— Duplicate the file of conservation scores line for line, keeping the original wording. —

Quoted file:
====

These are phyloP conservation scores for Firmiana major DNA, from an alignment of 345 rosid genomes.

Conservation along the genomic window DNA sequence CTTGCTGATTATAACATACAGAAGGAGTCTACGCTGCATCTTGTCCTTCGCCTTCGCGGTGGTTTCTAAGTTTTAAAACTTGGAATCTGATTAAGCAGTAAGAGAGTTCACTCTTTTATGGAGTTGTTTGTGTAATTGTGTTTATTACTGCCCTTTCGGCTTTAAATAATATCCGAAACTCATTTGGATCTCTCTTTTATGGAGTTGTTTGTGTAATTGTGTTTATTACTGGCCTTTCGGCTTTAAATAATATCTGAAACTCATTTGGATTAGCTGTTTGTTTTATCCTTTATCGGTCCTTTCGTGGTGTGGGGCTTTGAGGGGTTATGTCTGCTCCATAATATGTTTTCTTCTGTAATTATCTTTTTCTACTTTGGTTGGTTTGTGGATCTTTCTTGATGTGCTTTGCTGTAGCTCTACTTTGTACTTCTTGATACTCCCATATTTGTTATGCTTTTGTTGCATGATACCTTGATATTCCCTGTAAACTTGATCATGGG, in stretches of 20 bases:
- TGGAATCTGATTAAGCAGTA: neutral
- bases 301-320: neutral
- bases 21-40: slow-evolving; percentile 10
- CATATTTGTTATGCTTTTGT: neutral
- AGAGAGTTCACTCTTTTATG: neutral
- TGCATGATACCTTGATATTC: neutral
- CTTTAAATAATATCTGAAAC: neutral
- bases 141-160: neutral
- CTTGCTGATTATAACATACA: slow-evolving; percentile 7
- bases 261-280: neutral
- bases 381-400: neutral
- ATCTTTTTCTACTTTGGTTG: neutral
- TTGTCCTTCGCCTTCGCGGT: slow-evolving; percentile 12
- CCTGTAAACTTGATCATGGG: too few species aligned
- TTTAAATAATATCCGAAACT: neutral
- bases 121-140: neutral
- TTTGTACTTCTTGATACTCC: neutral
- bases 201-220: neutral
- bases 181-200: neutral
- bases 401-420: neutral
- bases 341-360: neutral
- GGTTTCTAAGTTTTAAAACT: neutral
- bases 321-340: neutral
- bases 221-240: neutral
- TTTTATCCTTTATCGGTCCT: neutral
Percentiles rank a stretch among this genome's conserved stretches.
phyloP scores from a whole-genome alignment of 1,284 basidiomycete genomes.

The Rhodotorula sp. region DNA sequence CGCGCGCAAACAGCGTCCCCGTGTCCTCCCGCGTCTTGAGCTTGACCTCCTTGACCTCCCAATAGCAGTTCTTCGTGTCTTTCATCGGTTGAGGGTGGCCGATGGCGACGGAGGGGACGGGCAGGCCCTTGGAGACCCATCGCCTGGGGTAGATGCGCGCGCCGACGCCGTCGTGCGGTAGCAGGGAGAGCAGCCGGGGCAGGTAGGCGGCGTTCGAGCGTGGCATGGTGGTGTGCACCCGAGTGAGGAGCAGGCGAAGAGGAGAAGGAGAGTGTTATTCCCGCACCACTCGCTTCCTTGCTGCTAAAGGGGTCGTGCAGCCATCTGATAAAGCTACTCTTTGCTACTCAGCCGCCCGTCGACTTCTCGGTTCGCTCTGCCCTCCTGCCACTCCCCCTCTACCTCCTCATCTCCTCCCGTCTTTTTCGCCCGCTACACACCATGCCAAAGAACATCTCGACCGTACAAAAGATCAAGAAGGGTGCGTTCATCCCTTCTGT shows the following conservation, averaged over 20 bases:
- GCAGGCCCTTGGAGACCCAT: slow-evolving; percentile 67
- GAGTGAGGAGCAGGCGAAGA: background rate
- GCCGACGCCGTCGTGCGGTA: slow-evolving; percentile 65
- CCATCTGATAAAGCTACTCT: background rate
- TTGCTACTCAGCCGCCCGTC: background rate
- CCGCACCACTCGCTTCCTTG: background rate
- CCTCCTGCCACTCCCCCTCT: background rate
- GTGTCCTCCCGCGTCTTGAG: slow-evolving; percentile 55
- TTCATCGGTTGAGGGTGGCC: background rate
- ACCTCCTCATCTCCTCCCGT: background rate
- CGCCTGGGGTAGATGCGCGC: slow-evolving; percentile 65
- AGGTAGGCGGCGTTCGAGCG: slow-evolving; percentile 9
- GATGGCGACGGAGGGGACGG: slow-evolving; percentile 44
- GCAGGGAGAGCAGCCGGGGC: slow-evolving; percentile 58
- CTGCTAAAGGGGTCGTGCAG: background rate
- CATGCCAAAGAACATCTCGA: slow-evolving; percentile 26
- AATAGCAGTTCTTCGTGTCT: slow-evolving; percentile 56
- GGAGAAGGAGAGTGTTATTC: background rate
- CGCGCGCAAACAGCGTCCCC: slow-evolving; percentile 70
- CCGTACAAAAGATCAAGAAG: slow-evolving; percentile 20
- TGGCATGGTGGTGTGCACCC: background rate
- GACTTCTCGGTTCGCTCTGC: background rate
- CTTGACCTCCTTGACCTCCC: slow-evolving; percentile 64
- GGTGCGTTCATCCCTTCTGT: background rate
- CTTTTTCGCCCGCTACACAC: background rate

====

These are phyloP conservation scores for Firmiana major DNA, from an alignment of 345 rosid genomes.

Conservation along the genomic window DNA sequence CTTGCTGATTATAACATACAGAAGGAGTCTACGCTGCATCTTGTCCTTCGCCTTCGCGGTGGTTTCTAAGTTTTAAAACTTGGAATCTGATTAAGCAGTAAGAGAGTTCACTCTTTTATGGAGTTGTTTGTGTAATTGTGTTTATTACTGCCCTTTCGGCTTTAAATAATATCCGAAACTCATTTGGATCTCTCTTTTATGGAGTTGTTTGTGTAATTGTGTTTATTACTGGCCTTTCGGCTTTAAATAATATCTGAAACTCATTTGGATTAGCTGTTTGTTTTATCCTTTATCGGTCCTTTCGTGGTGTGGGGCTTTGAGGGGTTATGTCTGCTCCATAATATGTTTTCTTCTGTAATTATCTTTTTCTACTTTGGTTGGTTTGTGGATCTTTCTTGATGTGCTTTGCTGTAGCTCTACTTTGTACTTCTTGATACTCCCATATTTGTTATGCTTTTGTTGCATGATACCTTGATATTCCCTGTAAACTTGATCATGGG, in stretches of 20 bases:
- TGGAATCTGATTAAGCAGTA: neutral
- bases 301-320: neutral
- bases 21-40: slow-evolving; percentile 10
- CATATTTGTTATGCTTTTGT: neutral
- AGAGAGTTCACTCTTTTATG: neutral
- TGCATGATACCTTGATATTC: neutral
- CTTTAAATAATATCTGAAAC: neutral
- bases 141-160: neutral
- CTTGCTGATTATAACATACA: slow-evolving; percentile 7
- bases 261-280: neutral
- bases 381-400: neutral
- ATCTTTTTCTACTTTGGTTG: neutral
- TTGTCCTTCGCCTTCGCGGT: slow-evolving; percentile 12
- CCTGTAAACTTGATCATGGG: too few species aligned
- TTTAAATAATATCCGAAACT: neutral
- bases 121-140: neutral
- TTTGTACTTCTTGATACTCC: neutral
- bases 201-220: neutral
- bases 181-200: neutral
- bases 401-420: neutral
- bases 341-360: neutral
- GGTTTCTAAGTTTTAAAACT: neutral
- bases 321-340: neutral
- bases 221-240: neutral
- TTTTATCCTTTATCGGTCCT: neutral
Percentiles rank a stretch among this genome's conserved stretches.
phyloP scores from a whole-genome alignment of 1,284 basidiomycete genomes.

The Rhodotorula sp. region DNA sequence CGCGCGCAAACAGCGTCCCCGTGTCCTCCCGCGTCTTGAGCTTGACCTCCTTGACCTCCCAATAGCAGTTCTTCGTGTCTTTCATCGGTTGAGGGTGGCCGATGGCGACGGAGGGGACGGGCAGGCCCTTGGAGACCCATCGCCTGGGGTAGATGCGCGCGCCGACGCCGTCGTGCGGTAGCAGGGAGAGCAGCCGGGGCAGGTAGGCGGCGTTCGAGCGTGGCATGGTGGTGTGCACCCGAGTGAGGAGCAGGCGAAGAGGAGAAGGAGAGTGTTATTCCCGCACCACTCGCTTCCTTGCTGCTAAAGGGGTCGTGCAGCCATCTGATAAAGCTACTCTTTGCTACTCAGCCGCCCGTCGACTTCTCGGTTCGCTCTGCCCTCCTGCCACTCCCCCTCTACCTCCTCATCTCCTCCCGTCTTTTTCGCCCGCTACACACCATGCCAAAGAACATCTCGACCGTACAAAAGATCAAGAAGGGTGCGTTCATCCCTTCTGT shows the following conservation, averaged over 20 bases:
- GCAGGCCCTTGGAGACCCAT: slow-evolving; percentile 67
- GAGTGAGGAGCAGGCGAAGA: background rate
- GCCGACGCCGTCGTGCGGTA: slow-evolving; percentile 65
- CCATCTGATAAAGCTACTCT: background rate
- TTGCTACTCAGCCGCCCGTC: background rate
- CCGCACCACTCGCTTCCTTG: background rate
- CCTCCTGCCACTCCCCCTCT: background rate
- GTGTCCTCCCGCGTCTTGAG: slow-evolving; percentile 55
- TTCATCGGTTGAGGGTGGCC: background rate
- ACCTCCTCATCTCCTCCCGT: background rate
- CGCCTGGGGTAGATGCGCGC: slow-evolving; percentile 65
- AGGTAGGCGGCGTTCGAGCG: slow-evolving; percentile 9
- GATGGCGACGGAGGGGACGG: slow-evolving; percentile 44
- GCAGGGAGAGCAGCCGGGGC: slow-evolving; percentile 58
- CTGCTAAAGGGGTCGTGCAG: background rate
- CATGCCAAAGAACATCTCGA: slow-evolving; percentile 26
- AATAGCAGTTCTTCGTGTCT: slow-evolving; percentile 56
- GGAGAAGGAGAGTGTTATTC: background rate
- CGCGCGCAAACAGCGTCCCC: slow-evolving; percentile 70
- CCGTACAAAAGATCAAGAAG: slow-evolving; percentile 20
- TGGCATGGTGGTGTGCACCC: background rate
- GACTTCTCGGTTCGCTCTGC: background rate
- CTTGACCTCCTTGACCTCCC: slow-evolving; percentile 64
- GGTGCGTTCATCCCTTCTGT: background rate
- CTTTTTCGCCCGCTACACAC: background rate